Catherine Chalmers

Catherine Chalmers

Fellow: Awarded 2010
Field of Study: Video & Audio

Competition: US & Canada

Catherine Chalmers holds a B.S. in Engineering from Stanford University and an M.F.A. in Painting from the Royal College of Art, London. She has exhibited around the world, at P.S.1, New York; MASS MoCA, North Adams; Corcoran Gallery of Art, Washington, D.C.; Yerba Buena Center for the Arts, San Francisco; Museum of Contemporary Photography, Chicago; Kunsthalle Basel; Kunthalle Vienna; and MoCA Taipei, among others. Her work has appeared in a variety of publications, including the New York Times, ArtNews, Artforum, Flash Art, Blind Spot, the Sunday Telegraph, London, the Independent on Sunday, London, Harper’s, and Discover, and has been featured on PBS, CNN, CBS, BBC, and NPR. She has published two books, Food Chain: Encounters between Mates, Predators, and Prey (Aperture 2000) and American Cockroach (Aperture, 2004). She lives and works in New York City.

Artist’s Statement

I applied for the Guggenheim Fellowship in order to pursue my new project with leafcutter ants. In the past I raised the plants and animals featured in my work and filmed them in my studio, but for this project I am working with ants (both Atta colombica and Atta celephotes) in their native habitats in Central America. The leafcutter series is multimedia and will include video, photography, drawing, and sculpture. I am shooting the videos first because they are the heart of the project from which everything else radiates. There will be three works: We Rule, The Chosen, and Colonize the Earth.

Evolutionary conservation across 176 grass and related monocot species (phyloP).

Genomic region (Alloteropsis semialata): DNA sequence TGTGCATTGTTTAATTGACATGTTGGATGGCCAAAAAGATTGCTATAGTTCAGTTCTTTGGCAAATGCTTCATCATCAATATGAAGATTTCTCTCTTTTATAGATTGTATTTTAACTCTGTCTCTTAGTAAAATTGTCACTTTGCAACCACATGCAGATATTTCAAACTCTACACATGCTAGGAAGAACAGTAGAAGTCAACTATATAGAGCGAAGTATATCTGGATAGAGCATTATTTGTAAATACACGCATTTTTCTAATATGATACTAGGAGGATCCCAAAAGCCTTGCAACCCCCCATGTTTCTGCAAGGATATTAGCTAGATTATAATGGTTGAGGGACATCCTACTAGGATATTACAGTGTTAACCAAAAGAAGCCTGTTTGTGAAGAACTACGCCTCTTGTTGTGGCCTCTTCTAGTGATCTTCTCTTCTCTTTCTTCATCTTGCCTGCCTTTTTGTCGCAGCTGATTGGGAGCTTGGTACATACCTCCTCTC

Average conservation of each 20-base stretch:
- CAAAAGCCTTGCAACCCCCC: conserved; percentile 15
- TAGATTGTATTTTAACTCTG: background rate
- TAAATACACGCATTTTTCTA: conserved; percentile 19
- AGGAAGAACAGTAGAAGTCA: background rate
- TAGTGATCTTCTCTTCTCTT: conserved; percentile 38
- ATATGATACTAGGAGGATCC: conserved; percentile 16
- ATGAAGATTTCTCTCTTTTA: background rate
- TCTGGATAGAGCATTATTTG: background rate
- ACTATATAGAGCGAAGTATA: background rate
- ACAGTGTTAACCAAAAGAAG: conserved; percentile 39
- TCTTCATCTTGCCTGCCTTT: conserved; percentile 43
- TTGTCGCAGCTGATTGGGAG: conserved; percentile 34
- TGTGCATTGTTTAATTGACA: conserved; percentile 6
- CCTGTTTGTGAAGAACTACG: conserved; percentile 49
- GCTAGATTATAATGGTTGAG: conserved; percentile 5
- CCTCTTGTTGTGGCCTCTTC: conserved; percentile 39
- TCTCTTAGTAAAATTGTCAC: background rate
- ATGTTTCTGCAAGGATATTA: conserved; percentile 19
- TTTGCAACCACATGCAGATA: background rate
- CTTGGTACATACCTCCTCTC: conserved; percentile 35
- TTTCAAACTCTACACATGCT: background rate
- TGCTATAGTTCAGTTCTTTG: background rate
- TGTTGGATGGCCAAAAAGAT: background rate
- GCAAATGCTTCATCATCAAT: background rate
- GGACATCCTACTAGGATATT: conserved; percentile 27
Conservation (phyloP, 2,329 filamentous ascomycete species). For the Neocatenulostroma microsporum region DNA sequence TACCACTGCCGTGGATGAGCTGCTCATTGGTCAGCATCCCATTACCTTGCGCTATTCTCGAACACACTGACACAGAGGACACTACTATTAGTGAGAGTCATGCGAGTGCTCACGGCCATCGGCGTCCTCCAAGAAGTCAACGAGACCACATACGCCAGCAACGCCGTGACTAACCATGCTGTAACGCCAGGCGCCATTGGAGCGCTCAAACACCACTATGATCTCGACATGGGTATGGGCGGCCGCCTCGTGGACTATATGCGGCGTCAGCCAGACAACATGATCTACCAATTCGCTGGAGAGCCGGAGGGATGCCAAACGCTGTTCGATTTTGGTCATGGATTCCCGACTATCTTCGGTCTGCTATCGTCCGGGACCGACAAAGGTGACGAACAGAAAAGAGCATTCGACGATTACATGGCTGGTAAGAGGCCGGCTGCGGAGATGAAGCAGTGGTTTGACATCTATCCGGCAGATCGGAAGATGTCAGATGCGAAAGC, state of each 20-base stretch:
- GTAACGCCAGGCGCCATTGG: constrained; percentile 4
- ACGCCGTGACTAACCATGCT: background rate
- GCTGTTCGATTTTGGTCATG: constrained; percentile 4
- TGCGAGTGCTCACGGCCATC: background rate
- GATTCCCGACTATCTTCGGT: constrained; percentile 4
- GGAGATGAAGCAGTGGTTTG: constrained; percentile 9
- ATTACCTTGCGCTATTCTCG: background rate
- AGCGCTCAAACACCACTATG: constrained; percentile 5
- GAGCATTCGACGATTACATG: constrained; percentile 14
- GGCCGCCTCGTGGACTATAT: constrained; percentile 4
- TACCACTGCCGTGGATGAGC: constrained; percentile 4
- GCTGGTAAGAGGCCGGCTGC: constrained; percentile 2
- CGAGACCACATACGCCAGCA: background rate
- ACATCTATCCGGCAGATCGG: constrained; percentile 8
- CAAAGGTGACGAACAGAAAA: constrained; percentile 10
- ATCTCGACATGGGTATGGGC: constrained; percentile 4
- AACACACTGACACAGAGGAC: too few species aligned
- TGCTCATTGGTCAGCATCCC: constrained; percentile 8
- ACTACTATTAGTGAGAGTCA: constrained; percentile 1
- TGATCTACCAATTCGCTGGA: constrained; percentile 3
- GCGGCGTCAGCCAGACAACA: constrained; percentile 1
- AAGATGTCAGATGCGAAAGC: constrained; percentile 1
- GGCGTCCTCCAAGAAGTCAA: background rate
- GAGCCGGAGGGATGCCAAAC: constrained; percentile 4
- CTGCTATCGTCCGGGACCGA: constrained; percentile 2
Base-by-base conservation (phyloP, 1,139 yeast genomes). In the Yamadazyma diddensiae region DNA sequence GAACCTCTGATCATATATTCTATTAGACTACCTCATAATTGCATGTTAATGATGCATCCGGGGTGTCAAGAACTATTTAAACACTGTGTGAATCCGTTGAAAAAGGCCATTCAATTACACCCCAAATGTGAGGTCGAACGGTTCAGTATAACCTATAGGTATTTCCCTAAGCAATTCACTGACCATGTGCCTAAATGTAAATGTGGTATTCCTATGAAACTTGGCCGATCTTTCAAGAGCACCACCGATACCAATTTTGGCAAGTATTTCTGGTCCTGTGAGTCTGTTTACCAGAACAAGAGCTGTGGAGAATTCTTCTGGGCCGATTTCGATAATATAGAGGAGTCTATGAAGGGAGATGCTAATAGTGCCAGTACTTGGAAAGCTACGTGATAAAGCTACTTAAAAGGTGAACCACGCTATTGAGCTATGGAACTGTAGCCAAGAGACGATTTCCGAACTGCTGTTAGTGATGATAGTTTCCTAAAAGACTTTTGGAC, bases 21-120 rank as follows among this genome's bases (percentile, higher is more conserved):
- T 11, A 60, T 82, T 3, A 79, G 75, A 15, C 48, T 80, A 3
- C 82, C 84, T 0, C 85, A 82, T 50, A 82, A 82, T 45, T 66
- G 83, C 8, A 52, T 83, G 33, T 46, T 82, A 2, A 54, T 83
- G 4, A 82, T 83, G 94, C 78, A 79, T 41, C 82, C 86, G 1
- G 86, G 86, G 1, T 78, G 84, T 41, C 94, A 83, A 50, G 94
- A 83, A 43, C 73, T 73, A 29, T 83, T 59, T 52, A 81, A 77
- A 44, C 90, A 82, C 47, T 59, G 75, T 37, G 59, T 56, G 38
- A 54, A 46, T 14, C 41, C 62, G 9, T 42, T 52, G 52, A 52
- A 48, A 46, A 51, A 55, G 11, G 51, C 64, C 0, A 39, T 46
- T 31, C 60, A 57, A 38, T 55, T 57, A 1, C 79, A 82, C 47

Ants have eerie parallels, on many levels, to Homo sapiens, and this is one of the main reasons I am drawn to them as the focus of my work for the next several years. They inhabit nearly every ecosystem on Earth, are one of the dominant species in their habitats, and impact the grand structure of all other biological systems. They wage war, take slaves, raise and keep other animals for food, and are master chemists capable of making their own antibiotics. I am also drawn to their beauty, which is characterized by delicate legs, bulbous body parts, and spiny armor. A parade of leafcutter ants, carrying bits of leaves and flowers, looks like a colorful line drawing flickering across the forest floor.

But it is the leafcutter ant as a dominant species and rapacious defoliator from which this project takes its cue. Leafcutter ants are the principal herbivore in the tropical and semitropical regions where they live. They do not clear-cut rainforests quite like we do, but they can strip a tree in a single night, and repeat this night after night. At a time in history when humans are causing deforestation at an alarming rate, this insect provides rich and relevant opportunities for reflecting on our relationship to the environment.


Spouse: Charles Lindsay, Guggenheim Fellow in Photography, 2010

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